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St Margaret Lothbury

Coordinates: 51°30′52.91″N 0°5′19.92″W / 51.5146972°N 0.0888667°W / 51.5146972; -0.0888667
From Wikipedia, the free encyclopedia

St Margaret Lothbury
Exterior photo of St Margaret Lothbury
LocationCity of London
CountryUnited Kingdom
DenominationChurch of England
DedicationSt Margaret of Antioch
Heritage designationGrade I listed building
Architect(s)Sir Christopher Wren
RectorThe Revd Jeremy Crossley

St Margaret Lothbury is a Church of England parish church on Lothbury in the City of London; it spans the boundary between Coleman Street Ward and Broad Street Ward. Recorded since the 12th century, the church was destroyed in the Great Fire of London in 1666 and rebuilt by the office of Sir Christopher Wren. St Margaret Lothbury still serves as a parish church, as well as being the official church of five Livery Companies, two Ward Clubs and two Professional Institutes. It also has connections with many local finance houses, all of which hold special services each year.



The earliest mention of St Margaret Lothbury is from 1185.[1] The patronage of the church belonged to the abbess and convent of Barking, Essex until the Dissolution, when it passed to the Crown.[2]

It was rebuilt in 1440,[3] mostly at the expense of Robert Large,[4] who was Lord Mayor that year and is remembered as the Master of whom William Caxton served his apprenticeship. It suffered as did so many of London's churches in the Great Fire of London of 1666 and was rebuilt by Christopher Wren from 1686 to 1690.[5]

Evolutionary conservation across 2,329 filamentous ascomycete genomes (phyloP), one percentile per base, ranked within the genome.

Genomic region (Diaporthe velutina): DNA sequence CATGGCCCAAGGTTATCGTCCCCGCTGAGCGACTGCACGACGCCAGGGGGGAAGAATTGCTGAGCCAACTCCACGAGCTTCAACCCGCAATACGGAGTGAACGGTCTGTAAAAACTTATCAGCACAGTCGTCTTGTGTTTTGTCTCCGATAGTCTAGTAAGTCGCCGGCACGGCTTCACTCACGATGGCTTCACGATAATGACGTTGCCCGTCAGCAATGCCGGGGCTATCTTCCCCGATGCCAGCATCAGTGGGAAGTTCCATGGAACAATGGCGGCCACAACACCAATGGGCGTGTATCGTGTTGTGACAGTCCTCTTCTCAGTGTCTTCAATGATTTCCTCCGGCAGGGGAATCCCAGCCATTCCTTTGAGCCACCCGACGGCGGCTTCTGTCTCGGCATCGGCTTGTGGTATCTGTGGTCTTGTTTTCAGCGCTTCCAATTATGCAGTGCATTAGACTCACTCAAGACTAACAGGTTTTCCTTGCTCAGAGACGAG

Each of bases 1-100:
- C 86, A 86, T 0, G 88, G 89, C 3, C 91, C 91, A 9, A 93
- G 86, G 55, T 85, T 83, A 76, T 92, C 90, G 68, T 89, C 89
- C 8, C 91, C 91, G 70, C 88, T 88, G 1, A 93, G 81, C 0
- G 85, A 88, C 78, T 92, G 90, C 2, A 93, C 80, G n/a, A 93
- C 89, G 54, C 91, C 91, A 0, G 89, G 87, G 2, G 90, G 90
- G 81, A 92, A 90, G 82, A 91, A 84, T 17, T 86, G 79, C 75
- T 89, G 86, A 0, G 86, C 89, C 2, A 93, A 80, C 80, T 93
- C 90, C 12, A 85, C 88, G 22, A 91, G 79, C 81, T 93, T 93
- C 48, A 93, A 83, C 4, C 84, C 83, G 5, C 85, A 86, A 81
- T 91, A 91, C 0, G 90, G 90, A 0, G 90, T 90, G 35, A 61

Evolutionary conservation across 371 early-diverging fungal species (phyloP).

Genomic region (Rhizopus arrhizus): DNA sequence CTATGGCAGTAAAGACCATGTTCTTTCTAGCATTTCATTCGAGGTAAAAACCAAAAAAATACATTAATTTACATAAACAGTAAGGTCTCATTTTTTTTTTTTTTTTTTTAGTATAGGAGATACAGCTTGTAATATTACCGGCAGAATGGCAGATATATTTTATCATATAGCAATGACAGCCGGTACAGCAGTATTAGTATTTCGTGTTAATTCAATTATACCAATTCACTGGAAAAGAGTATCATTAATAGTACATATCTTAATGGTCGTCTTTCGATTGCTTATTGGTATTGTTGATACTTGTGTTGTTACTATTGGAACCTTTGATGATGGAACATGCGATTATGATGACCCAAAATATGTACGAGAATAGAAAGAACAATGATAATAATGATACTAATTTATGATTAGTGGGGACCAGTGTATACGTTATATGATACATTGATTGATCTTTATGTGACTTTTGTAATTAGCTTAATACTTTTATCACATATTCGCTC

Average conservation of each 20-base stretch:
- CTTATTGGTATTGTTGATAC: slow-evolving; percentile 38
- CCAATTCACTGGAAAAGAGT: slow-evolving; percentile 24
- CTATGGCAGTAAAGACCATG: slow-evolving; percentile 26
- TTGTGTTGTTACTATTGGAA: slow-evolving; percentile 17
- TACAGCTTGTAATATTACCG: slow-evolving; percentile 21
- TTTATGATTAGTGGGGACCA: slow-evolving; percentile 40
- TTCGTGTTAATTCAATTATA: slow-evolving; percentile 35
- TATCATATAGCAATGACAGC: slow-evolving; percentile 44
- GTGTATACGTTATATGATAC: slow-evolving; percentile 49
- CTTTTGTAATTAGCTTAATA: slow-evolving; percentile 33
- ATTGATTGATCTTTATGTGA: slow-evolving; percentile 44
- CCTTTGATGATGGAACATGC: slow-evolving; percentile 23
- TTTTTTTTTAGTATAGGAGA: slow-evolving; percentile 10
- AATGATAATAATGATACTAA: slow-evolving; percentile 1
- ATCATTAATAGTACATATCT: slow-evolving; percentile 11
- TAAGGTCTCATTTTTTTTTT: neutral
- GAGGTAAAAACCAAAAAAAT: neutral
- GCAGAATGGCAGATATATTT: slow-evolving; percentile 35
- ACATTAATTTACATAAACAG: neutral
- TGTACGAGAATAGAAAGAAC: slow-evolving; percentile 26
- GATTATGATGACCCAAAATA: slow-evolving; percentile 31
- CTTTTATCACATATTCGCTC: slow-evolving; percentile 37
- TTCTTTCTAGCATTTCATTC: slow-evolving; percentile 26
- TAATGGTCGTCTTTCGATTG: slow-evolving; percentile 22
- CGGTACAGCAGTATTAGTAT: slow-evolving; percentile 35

In 1781 the parish of the church of St Christopher le Stocks, demolished to make way for an extension to the Bank of England, was united with that of St Margaret Lothbury.[2]


St Margaret Lothbury interior

The church has exceptionally fine 17th-century woodwork from other now-demolished Wren churches.[6] Among the best are the reredos, communion rails and baptismal font, which are thought to be by Grinling Gibbons[7] from St Olave, Old Jewry, the pulpit sounding board and the rood screen from All-Hallows-the-Great.[8] Two paintings of Moses and Aaron flank the high altar, and came from St Christopher le Stocks when it was demolished in 1781. The organ was built by George Pike England in 1801. It was restored in 1984, stands in its original case and contains nearly all its original pipework.

The church was designated a Grade I listed building on 4 January 1950.[9]

See also



  1. ^ "London:the City Churches” Pevsner,N/Bradley,S New Haven, Yale, 1998 ISBN 0-300-09655-0
  2. ^ a b Malcolm, James Peller (1807). Londinium Redivivium, or, an Ancient History and Modern Description of London. Vol. 4. London. p. 108.
  3. ^ "The City of London Churches: monuments of another age" Quantrill, E; Quantrill, M p68: London; Quartet; 1975
  4. ^ Betjeman, John (1967). The City of London Churches. Andover: Pikin. ISBN 0-85372-112-2.
  5. ^ "The City Churches" Tabor, M. p80:London; The Swarthmore Press Ltd; 1917
  6. ^ "The Old Churches of London" Cobb,G: London, Batsford, 1942
  7. ^ "The Visitors Guide to the City of London Churches" Tucker,T: London, Friends of the City Churches, 2006 ISBN 0-9553945-0-3
  8. ^ "The London Encyclopaedia" Hibbert,C;Weinreb,D;Keay,J: London, Pan Macmillan, 1983 (rev 1993,2008) ISBN 978-1-4050-4924-5
  9. ^ Historic England. "Details from listed building database (1064634)". National Heritage List for England. Retrieved 23 January 2009.

51°30′52.91″N 0°5′19.92″W / 51.5146972°N 0.0888667°W / 51.5146972; -0.0888667